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Genome Biol. 2002;3(3):RESEARCH0012. Epub 2002 Feb 13.

Extensive domain shuffling in transcription regulators of DNA viruses and implications for the origin of fungal APSES transcription factors.

Author information

  • 1National Center for Biotechnology Information, National Library of Medicine, National Institutes of Health, Bethesda, MD 20894, USA. aravind@ncbi.nlm.nih.gov

Abstract

BACKGROUND:

Viral DNA-binding proteins have served as good models to study the biochemistry of transcription regulation and chromatin dynamics. Computational analysis of viral DNA-binding regulatory proteins and identification of their previously undetected homologs encoded by cellular genomes might lead to a better understanding of their function and evolution in both viral and cellular systems.

RESULTS:

The phyletic range and the conserved DNA-binding domains of the viral regulatory proteins of the poxvirus D6R/N1R and baculoviral Bro protein families have not been previously defined. Using computational analysis, we show that the amino-terminal module of the D6R/N1R proteins defines a novel, conserved DNA-binding domain (the KilA-N domain) that is found in a wide range of proteins of large bacterial and eukaryotic DNA viruses. The KilA-N domain is suggested to be homologous to the fungal DNA-binding APSES domain. We provide evidence for the KilA-N and APSES domains sharing a common fold with the nucleic acid-binding modules of the LAGLIDADG nucleases and the amino-terminal domains of the tRNA endonuclease. The amino-terminal module of the Bro proteins is another, distinct DNA-binding domain (the Bro-N domain) that is present in proteins whose domain architectures parallel those of the KilA-N domain-containing proteins. A detailed analysis of the KilA-N and Bro-N domains and the associated domains points to extensive domain shuffling and lineage-specific gene family expansion within DNA virus genomes.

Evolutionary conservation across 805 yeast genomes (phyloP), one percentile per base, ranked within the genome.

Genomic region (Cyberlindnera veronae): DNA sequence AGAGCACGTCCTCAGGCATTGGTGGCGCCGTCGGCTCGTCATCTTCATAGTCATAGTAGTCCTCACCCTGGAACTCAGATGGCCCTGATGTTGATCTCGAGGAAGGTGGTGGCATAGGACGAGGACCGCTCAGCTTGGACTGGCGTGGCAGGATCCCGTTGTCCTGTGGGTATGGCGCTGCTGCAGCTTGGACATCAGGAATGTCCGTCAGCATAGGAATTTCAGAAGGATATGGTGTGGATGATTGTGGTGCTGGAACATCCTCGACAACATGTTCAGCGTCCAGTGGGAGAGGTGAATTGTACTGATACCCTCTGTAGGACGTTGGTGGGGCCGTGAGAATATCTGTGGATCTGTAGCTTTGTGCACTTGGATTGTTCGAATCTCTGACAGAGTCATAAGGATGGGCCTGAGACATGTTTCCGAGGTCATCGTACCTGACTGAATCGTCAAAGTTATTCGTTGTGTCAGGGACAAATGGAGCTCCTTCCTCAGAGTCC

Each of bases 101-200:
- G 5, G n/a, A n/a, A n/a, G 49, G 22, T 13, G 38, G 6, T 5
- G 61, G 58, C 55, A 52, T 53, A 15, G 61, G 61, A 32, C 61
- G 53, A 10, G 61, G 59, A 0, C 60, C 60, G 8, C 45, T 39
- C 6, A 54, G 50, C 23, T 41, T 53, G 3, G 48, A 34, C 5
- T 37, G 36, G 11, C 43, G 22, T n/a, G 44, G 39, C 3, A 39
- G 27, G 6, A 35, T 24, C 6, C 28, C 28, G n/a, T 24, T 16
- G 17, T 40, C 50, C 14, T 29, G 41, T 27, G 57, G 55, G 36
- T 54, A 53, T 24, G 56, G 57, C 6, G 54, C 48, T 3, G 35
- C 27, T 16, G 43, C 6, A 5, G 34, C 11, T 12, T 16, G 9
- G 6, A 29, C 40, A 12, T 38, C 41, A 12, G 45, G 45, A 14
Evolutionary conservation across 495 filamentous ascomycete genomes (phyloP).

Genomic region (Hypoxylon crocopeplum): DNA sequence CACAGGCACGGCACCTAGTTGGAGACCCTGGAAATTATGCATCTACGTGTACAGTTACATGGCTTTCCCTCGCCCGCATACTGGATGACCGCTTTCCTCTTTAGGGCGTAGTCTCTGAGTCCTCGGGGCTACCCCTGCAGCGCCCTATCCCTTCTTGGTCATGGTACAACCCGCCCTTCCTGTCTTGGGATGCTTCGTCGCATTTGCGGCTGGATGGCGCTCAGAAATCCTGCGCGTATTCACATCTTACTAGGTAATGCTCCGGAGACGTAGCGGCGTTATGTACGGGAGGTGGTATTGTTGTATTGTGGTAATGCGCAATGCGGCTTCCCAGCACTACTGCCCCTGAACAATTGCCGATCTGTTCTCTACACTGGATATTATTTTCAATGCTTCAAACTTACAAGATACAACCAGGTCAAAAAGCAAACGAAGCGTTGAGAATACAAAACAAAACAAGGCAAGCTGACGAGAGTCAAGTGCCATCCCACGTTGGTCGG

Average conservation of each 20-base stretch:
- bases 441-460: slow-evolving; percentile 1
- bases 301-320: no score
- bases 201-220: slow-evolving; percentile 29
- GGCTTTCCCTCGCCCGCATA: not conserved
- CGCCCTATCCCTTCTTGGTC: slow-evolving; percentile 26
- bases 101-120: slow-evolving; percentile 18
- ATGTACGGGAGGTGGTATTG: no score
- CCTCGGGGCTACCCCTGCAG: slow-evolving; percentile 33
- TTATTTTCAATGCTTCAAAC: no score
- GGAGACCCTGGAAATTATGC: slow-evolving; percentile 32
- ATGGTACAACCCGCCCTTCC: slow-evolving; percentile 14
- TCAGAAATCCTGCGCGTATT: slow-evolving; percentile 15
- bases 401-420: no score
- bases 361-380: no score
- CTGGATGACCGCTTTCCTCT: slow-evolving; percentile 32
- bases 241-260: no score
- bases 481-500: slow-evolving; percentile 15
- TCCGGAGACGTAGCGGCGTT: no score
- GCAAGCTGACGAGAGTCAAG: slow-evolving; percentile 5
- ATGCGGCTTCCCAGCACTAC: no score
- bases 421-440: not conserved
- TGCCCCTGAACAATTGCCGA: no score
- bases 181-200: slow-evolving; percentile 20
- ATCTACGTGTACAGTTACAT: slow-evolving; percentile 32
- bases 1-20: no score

CONCLUSIONS:

We define a large class of novel viral DNA-binding proteins and their cellular homologs and identify their domain architectures. On the basis of phyletic pattern analysis we present evidence for a probable viral origin of the fungus-specific cell-cycle regulatory transcription factors containing the APSES DNA-binding domain. We also demonstrate the extensive role of lineage-specific gene expansion and domain shuffling, within a limited set of approximately 24 domains, in the generation of the diversity of virus-specific regulatory proteins.

PMID:
11897024
[PubMed - indexed for MEDLINE]
PMCID:
PMC88810
Free PMC Article

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